COMIC REVIEW: Taint the Meat…It’s the Humanity!

By Nick Durham

taint the meat

Once upon a time, horror comics were kind of shat upon. Actually, comic books in general were kind of shat upon. Hell, there were congressional meetings back in the day to discuss the negative effects that comic books were having on the youth of the day, and spoiler alert: they ended up leading to the end of mankind. I remember it like it was yesterday: the sky rained blood, cheeseburgers ate people, and a bunch of toasters gained sentience and embarked on a PG-13 rated remake of Cannibal Holocaust, which became the highest grossing movie of all time.

Wait, where the fuck was I again?

Oh yeah, horror comics. Horror comics have a legacy practically as long as the superhero genre believe it or not, the most iconic of which is the work to come from EC Comics. EC Comics, namely Tales from the Crypt, were what would inspire hordes of future horror filmmakers and artists in the years to come, and featured the work of Jack Davis. Davis is renowned in comic history for good reason: his illustrations managed to mix a stark style with ghoulish depictions that could either be gleefully over the top, or surprisingly subdued. For its time, that in itself is something special. Taint the Meat...It's the Humanity offers up a big collection of Davis' work, including the title story that has its rightful place in horror comic history, and is probably the best one featured in this collection.

Twenty five of Davis' stories are collected here in total, with some retouched pencil work here and there, but nothing too jarringly different. The stories themselves range in terms of overall quality, but it is interesting to see the progression of Davis' Cryptkeeper design over time. Some of the dialogue can be a true chore to get through, and for a decent amount of these stories it's hard to imagine any of these being considered anything remotely scary, which makes all the hubbub these things caused back in the day seem more ridiculous now than it did back then. The book itself features a very nice hardcover wraparound, and it looks just plain cool sitting on your shelf as well.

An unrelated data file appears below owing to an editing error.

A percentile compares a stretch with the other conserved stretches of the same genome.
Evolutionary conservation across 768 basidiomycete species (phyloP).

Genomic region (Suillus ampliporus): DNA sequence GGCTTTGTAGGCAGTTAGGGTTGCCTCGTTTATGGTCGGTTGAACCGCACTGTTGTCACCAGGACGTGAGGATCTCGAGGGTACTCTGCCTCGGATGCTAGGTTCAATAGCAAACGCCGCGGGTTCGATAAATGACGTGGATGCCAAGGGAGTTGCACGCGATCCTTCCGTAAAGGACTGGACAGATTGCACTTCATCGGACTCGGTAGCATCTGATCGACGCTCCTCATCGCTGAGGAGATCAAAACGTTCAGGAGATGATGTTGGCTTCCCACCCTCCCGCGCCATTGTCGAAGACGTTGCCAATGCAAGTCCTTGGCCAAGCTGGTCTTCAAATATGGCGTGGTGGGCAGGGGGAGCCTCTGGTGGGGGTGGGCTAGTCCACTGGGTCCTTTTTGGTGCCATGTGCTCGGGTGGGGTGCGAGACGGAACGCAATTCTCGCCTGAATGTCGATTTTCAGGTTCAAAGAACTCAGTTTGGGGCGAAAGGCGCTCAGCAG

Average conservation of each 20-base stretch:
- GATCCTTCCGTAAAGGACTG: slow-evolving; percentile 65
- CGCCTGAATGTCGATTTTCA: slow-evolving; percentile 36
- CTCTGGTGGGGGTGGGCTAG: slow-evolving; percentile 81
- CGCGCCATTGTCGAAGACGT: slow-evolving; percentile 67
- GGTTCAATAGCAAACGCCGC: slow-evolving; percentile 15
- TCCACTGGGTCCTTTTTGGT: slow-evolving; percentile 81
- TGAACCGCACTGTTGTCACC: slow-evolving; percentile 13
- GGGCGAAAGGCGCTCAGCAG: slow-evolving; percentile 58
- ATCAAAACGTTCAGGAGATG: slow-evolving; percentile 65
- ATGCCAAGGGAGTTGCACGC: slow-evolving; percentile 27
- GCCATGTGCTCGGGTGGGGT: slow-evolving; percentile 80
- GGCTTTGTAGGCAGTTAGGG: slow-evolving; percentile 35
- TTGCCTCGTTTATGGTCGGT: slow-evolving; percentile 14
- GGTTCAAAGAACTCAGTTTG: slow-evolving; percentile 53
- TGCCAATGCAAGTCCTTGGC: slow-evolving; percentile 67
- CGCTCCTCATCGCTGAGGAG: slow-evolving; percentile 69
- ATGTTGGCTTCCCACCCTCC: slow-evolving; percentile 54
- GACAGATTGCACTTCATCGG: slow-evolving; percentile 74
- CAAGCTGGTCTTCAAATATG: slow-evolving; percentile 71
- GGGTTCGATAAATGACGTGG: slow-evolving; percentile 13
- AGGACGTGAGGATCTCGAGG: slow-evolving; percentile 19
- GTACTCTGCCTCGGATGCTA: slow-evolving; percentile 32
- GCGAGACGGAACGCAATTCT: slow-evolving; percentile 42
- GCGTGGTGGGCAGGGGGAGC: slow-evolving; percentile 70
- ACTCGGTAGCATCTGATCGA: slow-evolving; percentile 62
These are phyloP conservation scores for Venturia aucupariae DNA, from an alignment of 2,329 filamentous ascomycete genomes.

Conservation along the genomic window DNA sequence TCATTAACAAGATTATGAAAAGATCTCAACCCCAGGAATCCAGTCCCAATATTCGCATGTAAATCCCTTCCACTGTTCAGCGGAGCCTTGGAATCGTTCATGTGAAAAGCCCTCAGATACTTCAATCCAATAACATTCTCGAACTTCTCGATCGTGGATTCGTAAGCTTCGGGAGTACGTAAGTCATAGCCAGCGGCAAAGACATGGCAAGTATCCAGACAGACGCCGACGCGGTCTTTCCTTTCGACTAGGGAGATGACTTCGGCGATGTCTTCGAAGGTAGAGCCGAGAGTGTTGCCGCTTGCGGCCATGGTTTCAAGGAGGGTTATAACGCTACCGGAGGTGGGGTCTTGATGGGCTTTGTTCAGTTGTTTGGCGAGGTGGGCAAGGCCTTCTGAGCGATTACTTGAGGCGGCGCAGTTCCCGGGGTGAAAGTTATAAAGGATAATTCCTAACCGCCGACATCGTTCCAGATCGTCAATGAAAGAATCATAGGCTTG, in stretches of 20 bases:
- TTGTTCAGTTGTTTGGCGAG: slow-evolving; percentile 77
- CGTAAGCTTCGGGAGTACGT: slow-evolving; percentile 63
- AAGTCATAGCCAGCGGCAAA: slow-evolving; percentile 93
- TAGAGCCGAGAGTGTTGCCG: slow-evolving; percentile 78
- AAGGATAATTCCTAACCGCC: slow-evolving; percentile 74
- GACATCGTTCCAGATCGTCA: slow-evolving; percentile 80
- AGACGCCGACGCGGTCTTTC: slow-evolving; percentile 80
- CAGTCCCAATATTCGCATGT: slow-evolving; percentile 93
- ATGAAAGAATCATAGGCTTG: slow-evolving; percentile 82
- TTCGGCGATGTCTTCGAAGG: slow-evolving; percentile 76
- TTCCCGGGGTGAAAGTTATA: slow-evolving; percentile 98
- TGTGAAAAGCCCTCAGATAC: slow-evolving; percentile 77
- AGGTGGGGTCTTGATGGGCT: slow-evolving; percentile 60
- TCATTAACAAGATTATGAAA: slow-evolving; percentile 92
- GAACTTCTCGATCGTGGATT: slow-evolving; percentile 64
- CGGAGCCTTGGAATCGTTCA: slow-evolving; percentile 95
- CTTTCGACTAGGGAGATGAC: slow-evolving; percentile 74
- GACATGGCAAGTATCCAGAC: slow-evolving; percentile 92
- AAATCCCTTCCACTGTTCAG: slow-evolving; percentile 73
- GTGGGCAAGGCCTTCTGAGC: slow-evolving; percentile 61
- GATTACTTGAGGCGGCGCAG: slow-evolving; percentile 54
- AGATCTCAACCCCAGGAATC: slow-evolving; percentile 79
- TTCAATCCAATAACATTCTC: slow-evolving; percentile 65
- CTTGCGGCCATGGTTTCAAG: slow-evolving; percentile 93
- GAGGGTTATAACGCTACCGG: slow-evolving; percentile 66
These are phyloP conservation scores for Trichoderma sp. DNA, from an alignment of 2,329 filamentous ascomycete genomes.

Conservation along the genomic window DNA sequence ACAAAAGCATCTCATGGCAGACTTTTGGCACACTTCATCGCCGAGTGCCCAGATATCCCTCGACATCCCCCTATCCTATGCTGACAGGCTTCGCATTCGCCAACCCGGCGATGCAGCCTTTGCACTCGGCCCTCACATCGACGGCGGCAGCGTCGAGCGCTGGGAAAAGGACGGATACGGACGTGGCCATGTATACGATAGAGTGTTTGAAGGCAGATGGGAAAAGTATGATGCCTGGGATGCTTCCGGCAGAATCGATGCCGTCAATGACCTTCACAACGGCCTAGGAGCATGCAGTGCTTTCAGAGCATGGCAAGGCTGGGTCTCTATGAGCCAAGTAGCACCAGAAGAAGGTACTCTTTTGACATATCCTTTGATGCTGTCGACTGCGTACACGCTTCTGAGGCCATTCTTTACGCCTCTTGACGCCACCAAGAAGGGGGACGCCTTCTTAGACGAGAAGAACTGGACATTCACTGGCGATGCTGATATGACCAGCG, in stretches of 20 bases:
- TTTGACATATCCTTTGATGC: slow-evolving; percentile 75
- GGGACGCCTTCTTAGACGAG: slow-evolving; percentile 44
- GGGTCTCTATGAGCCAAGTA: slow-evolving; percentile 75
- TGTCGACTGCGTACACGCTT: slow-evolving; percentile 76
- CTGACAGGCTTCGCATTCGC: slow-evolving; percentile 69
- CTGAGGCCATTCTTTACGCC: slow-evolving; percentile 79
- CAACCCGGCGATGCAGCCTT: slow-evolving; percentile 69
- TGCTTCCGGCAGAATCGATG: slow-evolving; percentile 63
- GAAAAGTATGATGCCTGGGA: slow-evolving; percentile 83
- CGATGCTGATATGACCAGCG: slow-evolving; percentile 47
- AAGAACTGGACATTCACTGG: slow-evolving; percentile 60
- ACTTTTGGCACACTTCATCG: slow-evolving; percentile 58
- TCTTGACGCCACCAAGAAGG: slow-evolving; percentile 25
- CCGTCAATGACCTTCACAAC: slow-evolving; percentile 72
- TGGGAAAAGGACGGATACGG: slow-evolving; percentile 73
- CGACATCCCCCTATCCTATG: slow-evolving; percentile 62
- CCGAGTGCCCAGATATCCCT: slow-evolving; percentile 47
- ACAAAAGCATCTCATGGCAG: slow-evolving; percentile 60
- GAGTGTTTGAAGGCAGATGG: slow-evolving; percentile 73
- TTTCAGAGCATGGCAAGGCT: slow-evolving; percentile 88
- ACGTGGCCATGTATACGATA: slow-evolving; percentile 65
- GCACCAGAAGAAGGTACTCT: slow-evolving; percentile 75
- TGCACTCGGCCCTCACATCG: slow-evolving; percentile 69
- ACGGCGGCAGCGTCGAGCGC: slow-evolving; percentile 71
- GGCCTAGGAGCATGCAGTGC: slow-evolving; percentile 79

Despite the shifts in quality from story to story, it's easy to see why Davis' work remains as iconic as it does. The work contained in this collection set the standard for what would come down the line later on in terms of horror comics, and the inspiration that this would give to future horror icons down the road is perhaps what we should all be thankful for the most. If there's any drawbacks to this book, it's that some of the material hasn't held up all that well over the years. Still though, it has its place in history, and in that regard alone, Taint the Meat...It's the Humanity is worth your time.

Rating: 4/5

Posted by Alan Smithee

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